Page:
Let a Celeb Reinvent You: Nicole Miller On Fashion Design

Find out what it takes to create your own label.

by Rory Evans
Donita Vann, left, displays one of her dresses on a mannequin in designer Nicole Miller s studio. The women share a love of prints.
Photograph: Photo by: Danielle Levitt

The Celeb Nicole Miller, clothing designer whose collections are sold nationwide at such stores as Neiman Marcus, Macy’s, Nordstrom and JCPenney
The Reinventor
Donita Vann, coordinator at George Washington University, avid home sewer who has shown her work during D.C.’s spring fashion week

Love at first bite
The first garment Donita remembers working on was a shirt for her doll: She was three years old and tried to bite armholes into the material. “I later found out it was upholstery fabric, which explains why it was so hard to chew through,” she says. To this day, she features heavyweight fabrics in her designs, including a patchwork coat she pieced together from swatches of leather. Sitting in Nicole’s sun-soaked office in New York’s Garment District, Donita shows her a photo of the coat as the two click through Donita’s Web site, phillygurl.com.

My sew-called life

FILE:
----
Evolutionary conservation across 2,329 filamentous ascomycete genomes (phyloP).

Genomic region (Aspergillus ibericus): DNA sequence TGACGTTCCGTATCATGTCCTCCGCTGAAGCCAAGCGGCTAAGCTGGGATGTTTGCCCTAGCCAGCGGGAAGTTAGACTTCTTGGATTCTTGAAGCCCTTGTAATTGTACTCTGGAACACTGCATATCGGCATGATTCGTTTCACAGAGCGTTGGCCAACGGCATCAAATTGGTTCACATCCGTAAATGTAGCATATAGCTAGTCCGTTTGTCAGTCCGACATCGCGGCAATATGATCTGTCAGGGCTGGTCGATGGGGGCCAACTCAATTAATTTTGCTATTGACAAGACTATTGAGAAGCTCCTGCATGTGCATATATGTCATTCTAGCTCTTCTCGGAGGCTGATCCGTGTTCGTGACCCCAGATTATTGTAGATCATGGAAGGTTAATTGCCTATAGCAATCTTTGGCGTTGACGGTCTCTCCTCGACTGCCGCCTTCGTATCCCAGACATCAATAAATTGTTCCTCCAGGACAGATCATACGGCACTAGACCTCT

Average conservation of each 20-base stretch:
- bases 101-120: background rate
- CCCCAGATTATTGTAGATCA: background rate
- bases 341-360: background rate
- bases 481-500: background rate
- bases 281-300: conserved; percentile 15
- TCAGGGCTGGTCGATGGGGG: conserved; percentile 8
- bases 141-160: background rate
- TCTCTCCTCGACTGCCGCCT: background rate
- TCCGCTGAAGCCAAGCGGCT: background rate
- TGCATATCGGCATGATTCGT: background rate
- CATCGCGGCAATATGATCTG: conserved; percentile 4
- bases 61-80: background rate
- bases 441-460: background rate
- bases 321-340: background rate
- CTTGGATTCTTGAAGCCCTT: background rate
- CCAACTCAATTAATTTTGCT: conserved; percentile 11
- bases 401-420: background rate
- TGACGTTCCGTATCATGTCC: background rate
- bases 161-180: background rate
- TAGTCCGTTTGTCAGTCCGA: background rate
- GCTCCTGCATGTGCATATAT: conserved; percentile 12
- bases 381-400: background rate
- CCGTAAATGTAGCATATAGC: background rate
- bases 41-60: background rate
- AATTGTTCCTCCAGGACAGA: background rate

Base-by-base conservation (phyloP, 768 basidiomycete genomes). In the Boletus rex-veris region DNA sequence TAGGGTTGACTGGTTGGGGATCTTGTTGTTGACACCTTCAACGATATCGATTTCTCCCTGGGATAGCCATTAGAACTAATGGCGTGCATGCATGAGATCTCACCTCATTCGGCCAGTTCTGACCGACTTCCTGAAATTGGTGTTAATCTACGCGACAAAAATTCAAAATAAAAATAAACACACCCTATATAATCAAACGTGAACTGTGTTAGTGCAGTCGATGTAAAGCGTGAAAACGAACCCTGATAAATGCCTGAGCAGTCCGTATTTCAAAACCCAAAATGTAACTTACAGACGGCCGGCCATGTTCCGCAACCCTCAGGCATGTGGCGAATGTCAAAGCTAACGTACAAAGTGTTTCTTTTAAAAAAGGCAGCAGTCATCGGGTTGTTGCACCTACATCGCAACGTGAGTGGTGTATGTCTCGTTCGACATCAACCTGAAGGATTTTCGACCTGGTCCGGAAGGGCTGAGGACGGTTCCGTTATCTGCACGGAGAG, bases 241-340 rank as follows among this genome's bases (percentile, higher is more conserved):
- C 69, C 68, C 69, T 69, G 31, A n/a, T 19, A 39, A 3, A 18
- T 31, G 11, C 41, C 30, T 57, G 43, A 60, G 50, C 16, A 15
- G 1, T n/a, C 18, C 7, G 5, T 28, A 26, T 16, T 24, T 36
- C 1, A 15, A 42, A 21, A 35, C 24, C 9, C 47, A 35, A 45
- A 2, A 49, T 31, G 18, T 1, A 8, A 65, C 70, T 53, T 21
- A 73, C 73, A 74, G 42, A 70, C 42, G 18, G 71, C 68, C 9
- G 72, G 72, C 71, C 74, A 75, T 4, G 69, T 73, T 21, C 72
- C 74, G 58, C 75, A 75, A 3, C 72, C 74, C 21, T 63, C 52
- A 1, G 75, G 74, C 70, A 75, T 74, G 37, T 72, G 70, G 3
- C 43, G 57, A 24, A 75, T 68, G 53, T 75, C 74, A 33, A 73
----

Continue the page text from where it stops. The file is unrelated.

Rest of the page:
One of Donita’s long-term goals is to sell her designs to stores. But even though she can produce quickly (she used to whip up outfits in the hours before she hit the nightclubs, as her friends were taking disco naps), Nicole tells her that selling at retail will require her to find a small manufacturer. Delegating production may be one of Donita’s biggest hurdles: “I cannot imagine not being at my sewing machine, creating my vision,” she says. Usually when she makes a dress more than once, she changes a detail—which is a cardinal sin for mass producers, Nicole says. Buyers want to know they’re getting the very same dress in a run of sizes. She recommends Donita buy a book on how to grade patterns into different sizes; eventually, she may need to hire a service to do the job. “It would be hard for me to let go of sewing my garments myself,” Donita reflects, “but if I had to make the same dress 10 times, maybe it would be a relief.”

Tailoring plans
In addition to coordinating fashion shows, Donita wants to hatch both a line of children’s apparel and a plus-size women’s collection. Nicole, however, urges her to “be focused.” (Nicole waited almost 20 years before branching out into accessories.) She suggests that Donita start by taking a line of six or eight pieces to boutiques where her designs would fit in with what’s already on the racks.

A star is worn
Nicole acknowledges that the fashion industry is increasingly dominated by Hollywood: After Angelina Jolie wore one of Nicole’s dresses to an event with Brad Pitt—the couple’s first appearance together post Jennifer Aniston—the piece exploded in popularity. Still, Nicole advises, “Don’t fixate on a celebrity wearing your clothes. Have faith that if your work is good, a stylist or celebrity is going to find it.” And if they don’t? Donita, who has custom-made pieces with stars like Ananda Lewis in mind, may have the moxie to change that: She says of an arm-baring sheath she calls her Michelle Obama dress, “I want to throw it over the fence of the White House. I work four blocks away!”

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